Since long, we offer opportunities for continuous learning and development for employees. This is an important prerequisite for the ability to adapt to new circumstances. On the digital platform, SEB Campus we offer a wide range of programmes, trainings and interactive learning activities. The platform contains SEB produced content and content developed in partnership with leading universities, industry experts, and through cross-company collaboration with other companies. Focus is put on, among others, innovation, sustainability, inclusion and diversity, and new ways of working.

In 2023, the average employee had around 31 hours of training. The ratio between women/men is 27/35. In 2023 close to 24,000 SEK was invested per employee in learning and development.

Inclusion and diversity

We define inclusion as a state of being valued, respected and involved. In an inclusive organisation, everyone can contribute to their fullest potential. It is a culture where we promote a variety of thoughts, are curious about new perspectives, experiences, and are respectful of differences. By diversity we mean respect for and appreciation of differences in personalities and professional and educational background, as well as in identity such as age, gender, geographical provenance, sexual orientation and disability.

Our approach to Inclusion and Diversity

Inclusion and diversity are integral parts of, for example, our leadership trainings, recruitment processes and succession planning. Some of our actions in the field include annual equal pay review and adjusting unjustifiable pay gaps, holding events, seminars, round tables and workshops to increase the awareness among all our employees. We also perform unbiased and anonymous recruitments for our trainee programs, with the support of the recruitment firm TNG.

Inclusion and diversity at SEB

SEB’s Policy on Inclusion and Diversity

46% men and 54% women in SEB during 2023.

  • The Board of Directors:64% men and 36% women.
  • Group Executive Committee (GEC): 76% men and 33% women.
  • Top Senior Management: 55% men and 45% women.

SEB has a long-term ambition of increasing gender balance in senior management towards

50/50 (±10 per cent). For more details, see Annual and Sustainability Report 2023

Engagement in society and sponsorship

We are convinced that when women and men have the same opportunities to reach their full potential, the world will not only be a fairer place to live in, but it will also see greater success. We believe that financial equality is crucial for a more sustainable society and that a more equal distribution of means between men and women would benefit society and its progression as a whole. This is why we use our expertise to promote gender equality when it comes to ownership, income and savings.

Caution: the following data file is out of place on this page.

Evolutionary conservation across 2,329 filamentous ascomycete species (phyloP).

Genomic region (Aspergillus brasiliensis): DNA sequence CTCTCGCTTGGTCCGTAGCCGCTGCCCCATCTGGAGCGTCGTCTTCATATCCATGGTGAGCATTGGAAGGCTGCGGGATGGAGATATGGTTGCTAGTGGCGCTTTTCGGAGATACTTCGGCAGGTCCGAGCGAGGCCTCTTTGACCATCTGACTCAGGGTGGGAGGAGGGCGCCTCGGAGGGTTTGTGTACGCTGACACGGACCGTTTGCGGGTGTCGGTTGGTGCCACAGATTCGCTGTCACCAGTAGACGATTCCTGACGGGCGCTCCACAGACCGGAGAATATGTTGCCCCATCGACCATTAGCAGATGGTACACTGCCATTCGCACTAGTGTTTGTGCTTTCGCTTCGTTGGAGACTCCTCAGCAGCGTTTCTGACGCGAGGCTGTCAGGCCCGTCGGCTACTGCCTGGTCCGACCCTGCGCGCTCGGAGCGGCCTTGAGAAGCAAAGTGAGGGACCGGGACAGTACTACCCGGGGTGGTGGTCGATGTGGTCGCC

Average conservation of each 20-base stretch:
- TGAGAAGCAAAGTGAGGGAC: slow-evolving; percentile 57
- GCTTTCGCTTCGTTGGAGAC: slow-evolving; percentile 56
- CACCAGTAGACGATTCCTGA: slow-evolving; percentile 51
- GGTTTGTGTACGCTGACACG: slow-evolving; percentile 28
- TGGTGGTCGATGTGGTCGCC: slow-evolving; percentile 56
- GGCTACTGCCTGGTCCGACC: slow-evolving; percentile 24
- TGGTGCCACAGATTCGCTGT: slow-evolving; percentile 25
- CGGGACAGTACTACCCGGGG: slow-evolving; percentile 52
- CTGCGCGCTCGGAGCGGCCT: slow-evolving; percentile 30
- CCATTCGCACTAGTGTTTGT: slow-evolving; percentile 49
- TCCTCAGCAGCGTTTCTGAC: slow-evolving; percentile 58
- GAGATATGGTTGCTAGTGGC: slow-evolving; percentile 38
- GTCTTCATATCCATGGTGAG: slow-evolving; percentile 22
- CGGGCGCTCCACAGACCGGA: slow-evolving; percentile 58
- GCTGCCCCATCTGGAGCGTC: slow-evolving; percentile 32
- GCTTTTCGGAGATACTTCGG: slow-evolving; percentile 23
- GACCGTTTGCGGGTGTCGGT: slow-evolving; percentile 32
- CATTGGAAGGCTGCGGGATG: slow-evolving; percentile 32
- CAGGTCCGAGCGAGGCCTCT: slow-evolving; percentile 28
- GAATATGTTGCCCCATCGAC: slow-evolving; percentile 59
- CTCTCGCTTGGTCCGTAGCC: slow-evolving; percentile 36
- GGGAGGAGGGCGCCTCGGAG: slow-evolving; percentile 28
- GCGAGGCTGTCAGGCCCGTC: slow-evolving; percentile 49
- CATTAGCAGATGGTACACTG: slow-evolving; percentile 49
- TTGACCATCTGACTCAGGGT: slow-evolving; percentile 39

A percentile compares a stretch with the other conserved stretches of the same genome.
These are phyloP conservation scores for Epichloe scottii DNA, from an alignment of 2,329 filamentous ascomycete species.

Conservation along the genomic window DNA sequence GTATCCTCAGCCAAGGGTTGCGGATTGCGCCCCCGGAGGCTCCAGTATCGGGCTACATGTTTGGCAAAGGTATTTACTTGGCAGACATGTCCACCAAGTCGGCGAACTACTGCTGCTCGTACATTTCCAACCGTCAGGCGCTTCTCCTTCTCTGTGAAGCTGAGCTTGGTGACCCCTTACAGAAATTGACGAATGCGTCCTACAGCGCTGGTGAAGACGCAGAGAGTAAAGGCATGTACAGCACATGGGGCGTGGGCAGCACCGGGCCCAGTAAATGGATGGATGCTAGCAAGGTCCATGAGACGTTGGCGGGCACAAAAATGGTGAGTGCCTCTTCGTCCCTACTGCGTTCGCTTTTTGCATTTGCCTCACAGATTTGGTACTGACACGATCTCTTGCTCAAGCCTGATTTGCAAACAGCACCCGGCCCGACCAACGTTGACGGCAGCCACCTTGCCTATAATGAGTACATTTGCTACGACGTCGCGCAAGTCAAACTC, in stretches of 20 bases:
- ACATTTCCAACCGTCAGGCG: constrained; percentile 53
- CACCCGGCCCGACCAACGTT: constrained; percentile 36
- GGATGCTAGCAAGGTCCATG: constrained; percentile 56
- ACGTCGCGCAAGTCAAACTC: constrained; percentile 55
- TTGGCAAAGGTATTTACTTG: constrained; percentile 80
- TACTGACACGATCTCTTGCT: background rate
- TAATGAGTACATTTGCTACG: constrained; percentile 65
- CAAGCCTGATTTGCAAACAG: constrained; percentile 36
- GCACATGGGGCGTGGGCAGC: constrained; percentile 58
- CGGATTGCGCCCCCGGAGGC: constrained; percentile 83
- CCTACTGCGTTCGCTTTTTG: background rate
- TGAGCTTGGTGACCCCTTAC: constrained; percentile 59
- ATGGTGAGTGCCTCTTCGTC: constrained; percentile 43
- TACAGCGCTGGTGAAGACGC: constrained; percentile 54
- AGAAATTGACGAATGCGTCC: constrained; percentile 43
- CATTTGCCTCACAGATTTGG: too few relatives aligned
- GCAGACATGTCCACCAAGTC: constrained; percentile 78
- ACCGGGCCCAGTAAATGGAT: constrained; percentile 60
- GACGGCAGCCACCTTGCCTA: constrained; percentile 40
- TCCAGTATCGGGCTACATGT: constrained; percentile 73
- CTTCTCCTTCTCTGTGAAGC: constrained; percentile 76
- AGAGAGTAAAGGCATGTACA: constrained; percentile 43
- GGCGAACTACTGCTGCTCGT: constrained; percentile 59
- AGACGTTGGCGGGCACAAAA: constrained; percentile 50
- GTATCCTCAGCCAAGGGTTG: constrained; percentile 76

The Financial Equality case

Corporate citizenship is about how our business impacts society. We provide necessary infrastructure for society and the economy to function. We are part of creating growth and social value by enabling financing, investments, savings and payments – for households and businesses. Since all transformation requires capital – and financing, investments and advisory is at the very heart of what we do – we have a critical role in driving progress.

We want to use our corporate citizenship and sponsorship to help people with an entrepreneurial mindset so that their ideas can grow. We are especially passionate about initiatives that contribute to a positive development of society – for example within environment, diversity and equality. We play an active role in all our partnerships and contribute with our expertise.

We choose partnerships that highlight SEB's role in society, in the countries where we operate and in programmes that promote the basis for successful growth: entrepreneurship, good conditions for children and youth through financial literacy, social inclusion and music and learning.

Sponsoring and community engagement

Contact us

SEB's sustainability experts have extensive knowledge in areas such as climate and financing solutions, sustainable investments and regulatory development in the European Union.


Reach out to our sustainability contacts